Dr. Shafy Eltoukhy has over 35 years of experience in the semiconductor industry. He served as VP and BU manager of the Analog Mixed Signal Group at Microsemi. He was the VP of Operations and Technology Development at Open-Silicon. He was the VP of Technology at Lightspeed Semiconductor where he joined the founding team that invented structured ASIC technology. Shafy was the Director of Technology Development at Actel Corporation, where he participated in the development of the first generation of FPGA products. He also held engineering positions at Intel Corporation. Shafy holds a Ph.D. from the University of Waterloo, Canada.
What brought you to semiconductors?
As an electrical engineering student studying for my master’s, I attended a class on semiconductor physics. I found the course to be very exciting and it sparked the passion I now have for the semiconductor industry. Once I earned my Ph.D. from the University of Waterloo, Canada, I became increasingly enthusiastic about semiconductors and their impact on the future. I was offered a job as a professor at the university but turned it down because I really wanted to be active in the industry.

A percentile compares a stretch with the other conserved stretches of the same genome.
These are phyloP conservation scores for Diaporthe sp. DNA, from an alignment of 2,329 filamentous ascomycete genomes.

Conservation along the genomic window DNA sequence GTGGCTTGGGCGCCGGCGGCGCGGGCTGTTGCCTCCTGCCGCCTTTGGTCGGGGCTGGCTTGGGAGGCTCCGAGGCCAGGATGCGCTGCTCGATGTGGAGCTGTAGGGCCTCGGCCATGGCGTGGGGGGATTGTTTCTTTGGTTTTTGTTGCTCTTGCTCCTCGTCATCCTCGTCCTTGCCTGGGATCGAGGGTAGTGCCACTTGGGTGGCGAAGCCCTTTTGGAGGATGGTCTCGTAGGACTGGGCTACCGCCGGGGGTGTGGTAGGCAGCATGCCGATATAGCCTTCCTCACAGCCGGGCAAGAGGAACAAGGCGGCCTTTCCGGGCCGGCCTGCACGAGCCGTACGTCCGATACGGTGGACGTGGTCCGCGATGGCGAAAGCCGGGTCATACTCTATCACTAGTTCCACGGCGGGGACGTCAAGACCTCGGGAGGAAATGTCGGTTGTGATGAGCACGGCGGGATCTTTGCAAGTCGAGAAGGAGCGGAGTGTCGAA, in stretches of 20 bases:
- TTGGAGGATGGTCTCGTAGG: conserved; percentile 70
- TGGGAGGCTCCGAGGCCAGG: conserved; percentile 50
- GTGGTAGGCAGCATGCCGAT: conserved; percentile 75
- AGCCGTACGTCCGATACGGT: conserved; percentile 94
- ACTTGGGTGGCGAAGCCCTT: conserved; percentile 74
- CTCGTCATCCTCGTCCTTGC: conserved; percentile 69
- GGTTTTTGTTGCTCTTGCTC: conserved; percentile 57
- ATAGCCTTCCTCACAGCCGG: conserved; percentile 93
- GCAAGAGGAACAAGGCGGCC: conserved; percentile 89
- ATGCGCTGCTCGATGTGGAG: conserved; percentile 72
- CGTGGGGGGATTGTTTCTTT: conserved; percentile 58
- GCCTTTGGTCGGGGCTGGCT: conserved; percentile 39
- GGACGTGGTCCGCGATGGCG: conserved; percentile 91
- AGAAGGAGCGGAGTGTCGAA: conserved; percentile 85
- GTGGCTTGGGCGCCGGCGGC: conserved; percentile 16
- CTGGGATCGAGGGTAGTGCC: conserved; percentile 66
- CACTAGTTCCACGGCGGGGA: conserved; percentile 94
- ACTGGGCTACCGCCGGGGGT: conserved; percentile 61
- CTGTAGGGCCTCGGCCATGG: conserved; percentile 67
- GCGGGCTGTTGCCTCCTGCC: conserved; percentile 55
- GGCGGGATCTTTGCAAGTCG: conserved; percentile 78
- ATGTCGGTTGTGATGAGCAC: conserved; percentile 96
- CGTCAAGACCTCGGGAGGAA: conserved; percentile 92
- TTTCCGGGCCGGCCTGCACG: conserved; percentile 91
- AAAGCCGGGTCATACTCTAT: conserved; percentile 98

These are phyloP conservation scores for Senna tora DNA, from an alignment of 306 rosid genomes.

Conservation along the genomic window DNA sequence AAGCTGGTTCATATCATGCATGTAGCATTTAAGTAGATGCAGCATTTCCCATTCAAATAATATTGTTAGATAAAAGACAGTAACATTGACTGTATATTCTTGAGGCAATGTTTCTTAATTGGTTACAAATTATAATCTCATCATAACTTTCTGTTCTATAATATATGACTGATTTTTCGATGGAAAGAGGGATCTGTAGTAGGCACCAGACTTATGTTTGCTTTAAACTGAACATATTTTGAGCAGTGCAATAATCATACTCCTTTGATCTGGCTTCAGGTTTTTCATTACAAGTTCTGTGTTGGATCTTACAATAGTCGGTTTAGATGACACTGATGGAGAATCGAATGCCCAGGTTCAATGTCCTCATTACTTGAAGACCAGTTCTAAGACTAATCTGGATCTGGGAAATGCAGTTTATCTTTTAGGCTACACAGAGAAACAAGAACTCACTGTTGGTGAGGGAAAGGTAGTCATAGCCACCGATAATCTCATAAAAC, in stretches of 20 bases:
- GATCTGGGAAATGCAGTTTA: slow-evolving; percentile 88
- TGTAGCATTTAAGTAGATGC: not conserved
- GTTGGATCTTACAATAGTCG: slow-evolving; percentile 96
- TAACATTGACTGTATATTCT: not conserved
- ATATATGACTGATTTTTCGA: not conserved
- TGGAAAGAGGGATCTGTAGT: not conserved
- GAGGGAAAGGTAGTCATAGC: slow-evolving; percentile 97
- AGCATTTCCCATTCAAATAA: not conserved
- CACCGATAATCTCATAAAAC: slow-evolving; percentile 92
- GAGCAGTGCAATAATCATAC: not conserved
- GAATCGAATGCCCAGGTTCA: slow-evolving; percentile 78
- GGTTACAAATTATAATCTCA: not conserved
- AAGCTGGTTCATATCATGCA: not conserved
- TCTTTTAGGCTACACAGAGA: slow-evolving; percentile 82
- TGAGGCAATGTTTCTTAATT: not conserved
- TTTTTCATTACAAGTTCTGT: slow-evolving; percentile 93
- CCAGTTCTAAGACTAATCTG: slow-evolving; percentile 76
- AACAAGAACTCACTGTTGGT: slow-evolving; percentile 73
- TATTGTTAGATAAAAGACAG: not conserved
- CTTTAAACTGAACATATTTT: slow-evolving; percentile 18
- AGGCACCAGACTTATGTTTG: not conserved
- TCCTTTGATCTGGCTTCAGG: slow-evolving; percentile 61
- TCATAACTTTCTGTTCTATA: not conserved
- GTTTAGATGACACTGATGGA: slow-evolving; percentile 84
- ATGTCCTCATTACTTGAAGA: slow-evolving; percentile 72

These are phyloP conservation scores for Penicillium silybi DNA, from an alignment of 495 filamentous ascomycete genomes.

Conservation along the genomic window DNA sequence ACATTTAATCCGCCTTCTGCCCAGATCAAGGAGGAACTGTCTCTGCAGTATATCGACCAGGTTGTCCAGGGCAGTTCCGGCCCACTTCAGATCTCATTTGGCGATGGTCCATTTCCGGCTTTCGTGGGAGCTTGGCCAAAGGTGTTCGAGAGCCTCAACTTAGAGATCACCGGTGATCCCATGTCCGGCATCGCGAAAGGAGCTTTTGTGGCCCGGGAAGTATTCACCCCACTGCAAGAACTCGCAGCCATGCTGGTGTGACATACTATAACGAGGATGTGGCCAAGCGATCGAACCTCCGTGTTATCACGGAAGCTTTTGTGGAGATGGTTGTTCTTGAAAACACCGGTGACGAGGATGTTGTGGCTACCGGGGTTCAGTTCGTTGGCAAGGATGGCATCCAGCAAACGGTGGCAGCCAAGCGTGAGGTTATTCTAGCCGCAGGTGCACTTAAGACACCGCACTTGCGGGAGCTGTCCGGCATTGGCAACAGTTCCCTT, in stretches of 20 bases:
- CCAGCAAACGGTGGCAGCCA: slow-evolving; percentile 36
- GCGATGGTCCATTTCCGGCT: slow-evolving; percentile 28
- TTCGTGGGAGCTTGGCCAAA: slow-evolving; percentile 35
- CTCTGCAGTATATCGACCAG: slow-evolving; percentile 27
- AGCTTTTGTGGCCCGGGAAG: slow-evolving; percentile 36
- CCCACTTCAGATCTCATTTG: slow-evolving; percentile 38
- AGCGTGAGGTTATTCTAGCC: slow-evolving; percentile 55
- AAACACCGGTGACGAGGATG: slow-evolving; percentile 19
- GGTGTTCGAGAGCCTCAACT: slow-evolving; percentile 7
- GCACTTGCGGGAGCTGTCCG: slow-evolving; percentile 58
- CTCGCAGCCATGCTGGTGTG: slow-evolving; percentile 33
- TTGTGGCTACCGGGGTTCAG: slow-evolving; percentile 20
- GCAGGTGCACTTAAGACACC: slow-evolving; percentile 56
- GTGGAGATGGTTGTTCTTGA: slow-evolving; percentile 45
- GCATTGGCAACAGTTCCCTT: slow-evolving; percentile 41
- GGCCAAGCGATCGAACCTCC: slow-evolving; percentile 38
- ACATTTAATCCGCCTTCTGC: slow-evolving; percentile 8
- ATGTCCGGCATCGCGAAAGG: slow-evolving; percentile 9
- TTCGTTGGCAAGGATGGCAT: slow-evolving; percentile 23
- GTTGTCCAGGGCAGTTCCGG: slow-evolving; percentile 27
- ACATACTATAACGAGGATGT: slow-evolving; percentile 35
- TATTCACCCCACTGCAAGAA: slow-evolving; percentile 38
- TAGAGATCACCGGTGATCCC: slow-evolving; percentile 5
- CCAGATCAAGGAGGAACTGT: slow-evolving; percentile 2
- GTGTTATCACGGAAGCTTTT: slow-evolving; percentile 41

My first job was at Intel where I was a device engineer working on DRAM technology. After a couple of years with Intel, some of my colleagues and I came up with an idea for a startup company, and Actel was born (now known as Microsemi). We launched it as an FPGA company, which was a new technology at that time. This was a turning point in my career, where I came to the realization that I loved to work for startup companies. It’s important to note that the fabless model was nonexistent at that time, so we talked to Chartered Semiconductor (now Global Foundries) and a few others about being our foundry. After the launch and success of our first product, the company went public. A few years later, I decided to start up another company, Lightspeed Semiconductor, which focused on ASIC technology. Since then, I’ve remained very active in ASICs and recently spent time as the general manager at Microsemi where I focused on analog mixed-signal product development.